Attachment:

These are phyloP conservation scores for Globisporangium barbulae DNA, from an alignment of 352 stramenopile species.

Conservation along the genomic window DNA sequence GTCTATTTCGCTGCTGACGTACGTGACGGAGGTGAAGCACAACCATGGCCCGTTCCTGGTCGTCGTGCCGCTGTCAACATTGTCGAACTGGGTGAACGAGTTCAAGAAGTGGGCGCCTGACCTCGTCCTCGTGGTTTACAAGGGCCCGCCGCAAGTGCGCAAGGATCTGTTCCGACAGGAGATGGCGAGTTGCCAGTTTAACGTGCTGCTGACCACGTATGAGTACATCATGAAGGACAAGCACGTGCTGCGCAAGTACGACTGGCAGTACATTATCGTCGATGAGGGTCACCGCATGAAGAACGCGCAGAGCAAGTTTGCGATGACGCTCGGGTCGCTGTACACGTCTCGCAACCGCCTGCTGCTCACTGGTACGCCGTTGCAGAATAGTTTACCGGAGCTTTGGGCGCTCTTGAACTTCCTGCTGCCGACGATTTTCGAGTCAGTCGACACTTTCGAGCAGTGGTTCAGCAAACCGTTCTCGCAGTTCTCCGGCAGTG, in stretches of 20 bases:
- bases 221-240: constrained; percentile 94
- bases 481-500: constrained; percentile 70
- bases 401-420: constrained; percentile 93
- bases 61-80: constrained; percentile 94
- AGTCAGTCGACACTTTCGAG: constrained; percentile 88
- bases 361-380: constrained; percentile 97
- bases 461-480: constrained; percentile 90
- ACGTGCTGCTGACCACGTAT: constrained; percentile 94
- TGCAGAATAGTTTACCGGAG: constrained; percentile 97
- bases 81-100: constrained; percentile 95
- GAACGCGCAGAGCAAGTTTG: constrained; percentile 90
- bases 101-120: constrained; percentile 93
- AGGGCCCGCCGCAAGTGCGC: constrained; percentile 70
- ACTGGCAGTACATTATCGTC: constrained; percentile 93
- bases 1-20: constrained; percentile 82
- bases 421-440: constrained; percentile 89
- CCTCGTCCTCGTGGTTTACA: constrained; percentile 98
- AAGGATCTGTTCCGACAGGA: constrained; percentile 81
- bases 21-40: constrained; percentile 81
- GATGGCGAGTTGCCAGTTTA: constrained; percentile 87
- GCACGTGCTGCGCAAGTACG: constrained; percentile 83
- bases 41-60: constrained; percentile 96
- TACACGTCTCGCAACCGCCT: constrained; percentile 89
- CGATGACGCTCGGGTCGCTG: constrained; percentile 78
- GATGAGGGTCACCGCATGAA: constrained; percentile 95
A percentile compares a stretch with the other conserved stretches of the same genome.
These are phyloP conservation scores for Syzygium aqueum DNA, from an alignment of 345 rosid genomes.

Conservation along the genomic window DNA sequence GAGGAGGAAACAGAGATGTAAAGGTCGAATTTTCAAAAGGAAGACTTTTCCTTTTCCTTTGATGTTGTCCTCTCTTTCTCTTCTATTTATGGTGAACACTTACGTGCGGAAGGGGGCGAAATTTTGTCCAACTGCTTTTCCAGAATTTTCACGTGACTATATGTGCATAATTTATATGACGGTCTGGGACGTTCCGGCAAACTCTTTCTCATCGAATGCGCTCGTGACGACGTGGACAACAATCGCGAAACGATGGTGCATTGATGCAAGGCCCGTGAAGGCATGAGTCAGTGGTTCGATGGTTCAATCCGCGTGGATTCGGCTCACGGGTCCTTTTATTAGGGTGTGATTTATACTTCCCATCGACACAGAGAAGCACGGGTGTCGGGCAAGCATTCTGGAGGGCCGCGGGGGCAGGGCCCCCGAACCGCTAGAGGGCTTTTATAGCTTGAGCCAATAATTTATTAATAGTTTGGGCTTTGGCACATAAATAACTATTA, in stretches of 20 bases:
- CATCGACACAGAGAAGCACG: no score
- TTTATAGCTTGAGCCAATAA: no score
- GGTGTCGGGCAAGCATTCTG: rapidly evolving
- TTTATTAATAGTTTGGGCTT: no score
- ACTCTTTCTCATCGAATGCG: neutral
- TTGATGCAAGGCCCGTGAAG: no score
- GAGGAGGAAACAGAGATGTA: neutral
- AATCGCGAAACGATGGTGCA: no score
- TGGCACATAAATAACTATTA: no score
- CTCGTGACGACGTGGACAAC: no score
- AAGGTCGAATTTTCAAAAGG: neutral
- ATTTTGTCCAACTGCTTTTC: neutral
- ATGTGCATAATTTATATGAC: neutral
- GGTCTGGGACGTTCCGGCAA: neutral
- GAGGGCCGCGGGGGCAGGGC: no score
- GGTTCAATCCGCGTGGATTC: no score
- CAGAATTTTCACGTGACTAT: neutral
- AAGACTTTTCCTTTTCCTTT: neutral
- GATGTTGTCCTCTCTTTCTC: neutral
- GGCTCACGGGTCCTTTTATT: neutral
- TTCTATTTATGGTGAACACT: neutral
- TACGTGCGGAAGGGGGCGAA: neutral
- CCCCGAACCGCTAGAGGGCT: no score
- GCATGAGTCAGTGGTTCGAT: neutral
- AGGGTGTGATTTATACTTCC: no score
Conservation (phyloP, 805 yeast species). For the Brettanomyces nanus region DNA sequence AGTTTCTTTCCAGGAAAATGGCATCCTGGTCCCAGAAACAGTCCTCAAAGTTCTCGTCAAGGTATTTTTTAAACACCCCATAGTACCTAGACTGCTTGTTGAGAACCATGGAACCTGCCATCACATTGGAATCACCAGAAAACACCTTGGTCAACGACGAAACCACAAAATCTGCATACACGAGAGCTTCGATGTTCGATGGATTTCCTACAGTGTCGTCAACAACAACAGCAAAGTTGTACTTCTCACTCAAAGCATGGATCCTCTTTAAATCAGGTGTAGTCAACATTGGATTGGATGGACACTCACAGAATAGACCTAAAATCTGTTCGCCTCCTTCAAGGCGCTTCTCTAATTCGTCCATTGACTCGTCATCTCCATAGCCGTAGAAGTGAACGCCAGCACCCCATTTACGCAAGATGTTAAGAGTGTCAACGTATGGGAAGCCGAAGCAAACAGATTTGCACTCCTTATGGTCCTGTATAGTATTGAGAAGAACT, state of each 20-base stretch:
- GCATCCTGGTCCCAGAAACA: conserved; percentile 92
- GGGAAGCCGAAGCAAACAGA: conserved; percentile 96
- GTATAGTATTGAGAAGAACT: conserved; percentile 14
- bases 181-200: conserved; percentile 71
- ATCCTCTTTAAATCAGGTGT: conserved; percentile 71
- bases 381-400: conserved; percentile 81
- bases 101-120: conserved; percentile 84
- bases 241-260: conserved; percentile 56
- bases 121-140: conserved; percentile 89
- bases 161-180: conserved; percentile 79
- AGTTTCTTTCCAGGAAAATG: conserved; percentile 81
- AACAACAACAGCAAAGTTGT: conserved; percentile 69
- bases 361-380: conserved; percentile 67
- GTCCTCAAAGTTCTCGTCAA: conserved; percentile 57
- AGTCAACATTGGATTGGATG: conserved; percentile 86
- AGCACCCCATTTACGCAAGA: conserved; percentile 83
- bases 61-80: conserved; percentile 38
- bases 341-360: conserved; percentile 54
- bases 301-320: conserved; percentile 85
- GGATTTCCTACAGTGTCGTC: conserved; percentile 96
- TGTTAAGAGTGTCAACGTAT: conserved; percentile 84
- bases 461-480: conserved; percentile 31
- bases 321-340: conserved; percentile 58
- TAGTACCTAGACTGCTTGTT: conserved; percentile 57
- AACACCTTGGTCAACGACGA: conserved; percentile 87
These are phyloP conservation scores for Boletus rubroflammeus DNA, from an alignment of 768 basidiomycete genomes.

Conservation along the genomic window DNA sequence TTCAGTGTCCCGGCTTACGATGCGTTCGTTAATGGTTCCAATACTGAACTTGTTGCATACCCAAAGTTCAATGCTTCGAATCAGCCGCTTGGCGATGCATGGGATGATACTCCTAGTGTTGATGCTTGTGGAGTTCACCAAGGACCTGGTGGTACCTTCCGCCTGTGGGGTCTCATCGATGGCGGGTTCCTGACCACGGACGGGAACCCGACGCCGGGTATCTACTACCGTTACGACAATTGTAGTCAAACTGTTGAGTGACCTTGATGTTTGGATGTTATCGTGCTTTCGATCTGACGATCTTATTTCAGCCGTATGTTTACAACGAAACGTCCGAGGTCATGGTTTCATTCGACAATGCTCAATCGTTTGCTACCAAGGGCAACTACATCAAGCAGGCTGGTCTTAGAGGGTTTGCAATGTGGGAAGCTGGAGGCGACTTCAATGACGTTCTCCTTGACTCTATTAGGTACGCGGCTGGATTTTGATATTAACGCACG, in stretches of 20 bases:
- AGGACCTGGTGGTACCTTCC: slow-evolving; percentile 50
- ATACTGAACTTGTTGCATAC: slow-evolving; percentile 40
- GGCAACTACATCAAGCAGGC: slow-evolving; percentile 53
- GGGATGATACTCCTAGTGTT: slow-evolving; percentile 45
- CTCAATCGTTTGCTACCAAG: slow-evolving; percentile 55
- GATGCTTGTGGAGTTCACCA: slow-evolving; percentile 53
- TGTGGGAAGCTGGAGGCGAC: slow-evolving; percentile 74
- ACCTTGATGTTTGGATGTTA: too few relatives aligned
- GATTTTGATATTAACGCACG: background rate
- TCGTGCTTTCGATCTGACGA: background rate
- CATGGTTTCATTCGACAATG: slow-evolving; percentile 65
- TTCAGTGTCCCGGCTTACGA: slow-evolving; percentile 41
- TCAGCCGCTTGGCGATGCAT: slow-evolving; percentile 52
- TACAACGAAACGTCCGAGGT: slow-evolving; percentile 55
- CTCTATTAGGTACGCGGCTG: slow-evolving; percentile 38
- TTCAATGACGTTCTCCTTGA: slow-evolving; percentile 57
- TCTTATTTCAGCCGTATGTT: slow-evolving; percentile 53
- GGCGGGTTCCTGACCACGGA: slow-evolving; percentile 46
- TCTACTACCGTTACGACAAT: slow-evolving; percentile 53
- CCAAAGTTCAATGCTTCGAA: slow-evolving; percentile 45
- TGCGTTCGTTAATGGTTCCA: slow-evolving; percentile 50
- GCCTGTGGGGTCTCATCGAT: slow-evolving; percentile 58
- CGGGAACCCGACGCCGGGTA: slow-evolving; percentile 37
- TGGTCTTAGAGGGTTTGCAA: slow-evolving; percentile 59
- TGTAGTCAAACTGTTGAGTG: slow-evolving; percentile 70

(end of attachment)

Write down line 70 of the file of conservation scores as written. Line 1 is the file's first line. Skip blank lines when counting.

- GTCCTCAAAGTTCTCGTCAA: conserved; percentile 57